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Living Room Furniture Buying Guide
Last Updated: 08/19/2009
Living Room Furniture Buying Guide - The Furniture Authority
Whether you are furnishing your dorm room, town house or mansion, The Furniture Authority has the furniture you want at incredible discount prices. This living room furniture buying guide will help you sort through all of the choices and help you decide on which furniture will work best in your living room.
Finding Your Style
Most people know what they like and what they don't like. Between those two extremes, many living room furniture choices are available. If you have no idea where to start, look in your closet and see what you choose to wear. A closet full of neutral colors with few embellishments means modern living-room furniture might feel right to you. If you've always owned a leather jacket, a leather sofa is probably going to feel more your style than a fabric couch. If you would never leave home without your designer handbag, consider the chic elegance of contemporary living room furniture.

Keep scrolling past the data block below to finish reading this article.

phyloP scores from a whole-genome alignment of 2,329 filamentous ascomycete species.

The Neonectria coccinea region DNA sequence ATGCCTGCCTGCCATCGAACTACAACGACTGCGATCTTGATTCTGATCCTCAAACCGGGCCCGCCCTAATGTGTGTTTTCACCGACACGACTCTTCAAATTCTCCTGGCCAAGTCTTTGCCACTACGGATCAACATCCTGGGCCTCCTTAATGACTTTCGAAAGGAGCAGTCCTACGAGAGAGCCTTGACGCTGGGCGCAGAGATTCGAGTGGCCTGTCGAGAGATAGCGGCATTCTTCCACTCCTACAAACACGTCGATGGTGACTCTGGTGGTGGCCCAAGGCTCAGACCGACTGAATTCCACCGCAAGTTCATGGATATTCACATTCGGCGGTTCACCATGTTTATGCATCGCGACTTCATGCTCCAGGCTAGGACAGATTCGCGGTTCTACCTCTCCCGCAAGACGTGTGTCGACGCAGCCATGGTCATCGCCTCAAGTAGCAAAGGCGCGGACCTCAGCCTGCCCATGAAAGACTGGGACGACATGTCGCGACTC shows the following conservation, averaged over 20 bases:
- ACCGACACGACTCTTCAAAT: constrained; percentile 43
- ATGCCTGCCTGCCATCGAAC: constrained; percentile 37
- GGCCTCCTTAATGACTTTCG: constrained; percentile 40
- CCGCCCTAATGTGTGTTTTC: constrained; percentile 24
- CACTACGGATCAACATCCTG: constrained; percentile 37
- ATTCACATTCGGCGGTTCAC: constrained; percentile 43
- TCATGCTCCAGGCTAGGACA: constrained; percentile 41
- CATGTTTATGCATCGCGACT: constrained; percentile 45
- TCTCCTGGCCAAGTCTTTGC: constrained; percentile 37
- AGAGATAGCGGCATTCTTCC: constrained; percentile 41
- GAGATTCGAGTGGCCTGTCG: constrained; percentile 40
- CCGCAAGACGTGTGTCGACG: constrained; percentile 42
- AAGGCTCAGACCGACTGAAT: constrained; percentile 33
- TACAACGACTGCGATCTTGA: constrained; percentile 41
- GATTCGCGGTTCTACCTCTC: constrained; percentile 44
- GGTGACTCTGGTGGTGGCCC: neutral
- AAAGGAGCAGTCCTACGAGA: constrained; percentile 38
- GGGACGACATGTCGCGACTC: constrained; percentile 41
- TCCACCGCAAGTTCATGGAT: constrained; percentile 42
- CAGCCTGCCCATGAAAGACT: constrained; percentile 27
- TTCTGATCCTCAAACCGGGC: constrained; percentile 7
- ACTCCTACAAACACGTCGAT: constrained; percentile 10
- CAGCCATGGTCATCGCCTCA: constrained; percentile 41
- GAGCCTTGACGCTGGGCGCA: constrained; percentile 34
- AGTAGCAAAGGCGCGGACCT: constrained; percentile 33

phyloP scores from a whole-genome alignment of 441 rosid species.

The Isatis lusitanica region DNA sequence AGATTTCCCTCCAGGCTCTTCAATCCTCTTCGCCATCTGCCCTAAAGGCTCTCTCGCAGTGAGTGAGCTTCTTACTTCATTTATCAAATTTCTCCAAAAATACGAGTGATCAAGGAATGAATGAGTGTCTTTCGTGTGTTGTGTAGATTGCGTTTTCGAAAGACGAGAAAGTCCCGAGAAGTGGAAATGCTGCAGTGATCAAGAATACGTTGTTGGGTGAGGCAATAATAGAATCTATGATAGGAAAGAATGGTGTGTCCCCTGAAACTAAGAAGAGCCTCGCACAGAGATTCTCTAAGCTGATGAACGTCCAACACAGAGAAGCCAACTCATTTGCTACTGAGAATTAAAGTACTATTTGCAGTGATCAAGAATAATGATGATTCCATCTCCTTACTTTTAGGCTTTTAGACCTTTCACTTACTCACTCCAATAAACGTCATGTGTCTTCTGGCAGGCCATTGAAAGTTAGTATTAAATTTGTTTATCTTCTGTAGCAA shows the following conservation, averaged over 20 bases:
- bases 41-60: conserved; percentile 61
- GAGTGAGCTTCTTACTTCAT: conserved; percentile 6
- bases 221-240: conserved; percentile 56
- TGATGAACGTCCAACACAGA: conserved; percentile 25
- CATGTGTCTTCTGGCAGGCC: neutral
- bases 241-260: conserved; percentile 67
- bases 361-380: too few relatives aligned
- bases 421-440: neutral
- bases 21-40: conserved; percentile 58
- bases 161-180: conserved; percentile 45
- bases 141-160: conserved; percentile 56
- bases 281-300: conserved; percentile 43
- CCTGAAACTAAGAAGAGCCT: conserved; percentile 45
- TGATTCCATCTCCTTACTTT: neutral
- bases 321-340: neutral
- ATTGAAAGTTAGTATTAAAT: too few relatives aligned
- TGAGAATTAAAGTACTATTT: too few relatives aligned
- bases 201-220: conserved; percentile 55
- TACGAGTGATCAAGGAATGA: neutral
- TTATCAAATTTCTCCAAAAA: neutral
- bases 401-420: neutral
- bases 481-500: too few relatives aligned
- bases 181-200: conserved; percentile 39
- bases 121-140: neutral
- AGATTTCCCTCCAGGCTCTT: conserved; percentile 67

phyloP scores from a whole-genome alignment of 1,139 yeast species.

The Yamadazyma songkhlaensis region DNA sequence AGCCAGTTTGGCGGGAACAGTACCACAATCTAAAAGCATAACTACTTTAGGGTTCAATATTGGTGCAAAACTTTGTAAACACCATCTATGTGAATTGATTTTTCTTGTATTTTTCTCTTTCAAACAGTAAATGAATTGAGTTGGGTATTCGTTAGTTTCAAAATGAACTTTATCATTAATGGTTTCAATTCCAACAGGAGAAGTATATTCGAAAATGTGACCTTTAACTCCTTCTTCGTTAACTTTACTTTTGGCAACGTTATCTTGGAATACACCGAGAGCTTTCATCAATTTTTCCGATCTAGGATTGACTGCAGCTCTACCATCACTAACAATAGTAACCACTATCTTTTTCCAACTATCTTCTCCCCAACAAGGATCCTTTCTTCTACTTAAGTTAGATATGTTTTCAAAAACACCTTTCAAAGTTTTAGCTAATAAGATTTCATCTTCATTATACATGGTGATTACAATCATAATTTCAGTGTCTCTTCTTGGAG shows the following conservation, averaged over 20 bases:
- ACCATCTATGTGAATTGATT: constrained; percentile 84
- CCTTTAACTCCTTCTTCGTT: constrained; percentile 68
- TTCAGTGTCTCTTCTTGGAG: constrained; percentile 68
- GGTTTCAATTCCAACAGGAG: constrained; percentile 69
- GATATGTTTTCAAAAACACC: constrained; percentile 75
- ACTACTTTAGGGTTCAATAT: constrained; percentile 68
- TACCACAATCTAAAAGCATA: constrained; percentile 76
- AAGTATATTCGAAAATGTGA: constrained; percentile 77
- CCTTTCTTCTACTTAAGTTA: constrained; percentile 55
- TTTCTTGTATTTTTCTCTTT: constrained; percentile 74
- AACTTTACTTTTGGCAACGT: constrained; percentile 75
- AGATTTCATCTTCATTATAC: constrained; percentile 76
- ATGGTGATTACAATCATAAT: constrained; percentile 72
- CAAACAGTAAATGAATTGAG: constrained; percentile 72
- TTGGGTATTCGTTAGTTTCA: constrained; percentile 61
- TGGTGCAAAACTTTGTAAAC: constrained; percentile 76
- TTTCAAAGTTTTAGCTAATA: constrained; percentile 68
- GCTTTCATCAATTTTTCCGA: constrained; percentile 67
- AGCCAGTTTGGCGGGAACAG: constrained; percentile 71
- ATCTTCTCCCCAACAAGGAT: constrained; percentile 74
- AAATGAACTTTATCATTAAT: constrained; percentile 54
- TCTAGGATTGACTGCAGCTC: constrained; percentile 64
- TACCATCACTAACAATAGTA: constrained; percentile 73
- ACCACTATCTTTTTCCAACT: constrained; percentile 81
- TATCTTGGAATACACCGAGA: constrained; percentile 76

Once you've found your style, measure the room and sketch it on paper. Hands-on people even stack boxes to get a feel for the dimensions of the furnishings they are considering. (If you've just moved in, you'll have boxes handy for this.) You can also lay down painters' tape. Make a list of the living room furniture you'd like to have and figure those items into your measurements. Consider incorporating permanent fixtures -- like Victorian molding, finials from the stair railing or an attractive fireplace mantel -- as well as traffic flow and allowing space to comfortably walk around your furniture.